Influenza Vaccines And The Flu Vaccine

1519 WordsJan 23, 20177 Pages
Influenza Vaccines Summary This paper explores published works related to patients who received the flu vaccine who were sixty-five years and older. The evaluated articles examine the effectiveness the flu vaccine had on the patient population of sixty-five years and older in relation to avoiding the flu and pneumonia diseases and hospitalizations, in this group of patients. It has been conceded for years that senior adults age sixty-five and older are at greater risk from an influenza illness and pneumonia than a vigorous young adult. It has been projected that between 71 percent and 85 percent of seasonal flu-related loss of life have happened in people sixty-five years and older and between 54 percent and 70 percent of seasonal…show more content…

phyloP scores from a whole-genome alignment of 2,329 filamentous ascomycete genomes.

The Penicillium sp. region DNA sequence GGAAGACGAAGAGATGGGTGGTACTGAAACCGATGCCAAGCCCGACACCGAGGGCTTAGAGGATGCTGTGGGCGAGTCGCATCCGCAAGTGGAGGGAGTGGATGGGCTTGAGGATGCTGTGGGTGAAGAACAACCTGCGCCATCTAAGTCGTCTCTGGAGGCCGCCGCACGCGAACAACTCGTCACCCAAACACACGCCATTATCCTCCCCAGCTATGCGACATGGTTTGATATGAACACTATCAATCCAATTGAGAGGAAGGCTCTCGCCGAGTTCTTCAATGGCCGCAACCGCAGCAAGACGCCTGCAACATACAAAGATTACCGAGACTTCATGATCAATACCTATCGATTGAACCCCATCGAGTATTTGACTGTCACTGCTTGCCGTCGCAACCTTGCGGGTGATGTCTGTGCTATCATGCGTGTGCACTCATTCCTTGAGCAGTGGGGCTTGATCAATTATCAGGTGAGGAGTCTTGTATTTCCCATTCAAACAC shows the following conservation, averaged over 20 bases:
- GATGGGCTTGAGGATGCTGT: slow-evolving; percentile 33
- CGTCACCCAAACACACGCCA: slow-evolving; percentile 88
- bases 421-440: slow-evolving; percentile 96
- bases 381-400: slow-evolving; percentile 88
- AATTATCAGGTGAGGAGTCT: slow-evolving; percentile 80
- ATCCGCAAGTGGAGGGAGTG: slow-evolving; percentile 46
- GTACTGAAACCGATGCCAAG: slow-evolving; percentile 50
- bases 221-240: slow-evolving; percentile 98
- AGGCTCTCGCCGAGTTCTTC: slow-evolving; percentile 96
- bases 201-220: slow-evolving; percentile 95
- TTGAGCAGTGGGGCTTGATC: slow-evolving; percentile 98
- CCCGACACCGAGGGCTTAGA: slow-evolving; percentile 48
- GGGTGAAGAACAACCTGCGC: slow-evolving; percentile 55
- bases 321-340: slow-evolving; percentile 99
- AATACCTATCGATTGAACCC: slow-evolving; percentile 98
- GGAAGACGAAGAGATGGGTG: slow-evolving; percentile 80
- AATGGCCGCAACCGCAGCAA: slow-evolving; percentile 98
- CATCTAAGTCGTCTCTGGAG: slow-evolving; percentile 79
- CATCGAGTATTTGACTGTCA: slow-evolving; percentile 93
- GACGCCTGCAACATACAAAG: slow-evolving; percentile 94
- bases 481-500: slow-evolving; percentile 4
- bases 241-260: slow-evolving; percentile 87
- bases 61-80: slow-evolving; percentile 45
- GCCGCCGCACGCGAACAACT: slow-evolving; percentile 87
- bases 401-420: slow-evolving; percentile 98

Qualitative and Quantitative Studies In patients sixty-five years and older how does the use of an influenza vaccine contrasted to not obtaining the vaccine reduce their chance of acquiring pneumonia during the flu season? “In 2005, pneumococcal disease and influenza were the eighth-leading cause of death in the United States and the primary cause of infection-related mortality for all age-groups” (Assaad, El-Masri, Porhayman, & El-Sohl, 2012, p. 453). Vaccination for influenza is widely identifiable as one of the most efficient and cost-effective public health interventions. (Wheelock, Thomson, & Sevdalis, 2013, p. 893). Approximately 90% of deaths caused by these illnesses occur among adults sixty-five years of age or older. It is hypothesized that the impairment to the airway epithelial lining triggered by influenza fosters bacterial growth, and that in turn bacterium-derived proteases boost virus-related virulence. There are several studies that have been established that show vaccinating the population of older patients, aged sixty-five and older, has shown a decrease in developing pneumonia during flu season. In a sizable study that included Swedish patients aged ≥ than 65 years old showed that immunization with the flu vaccine resulted in a 29% decrease in the occurrence of all-cause pneumonia and a 35% drop in the death rate from all-cause pneumonia in the vaccine group. Moreover, patients who were admitted in the hospital for influenza or
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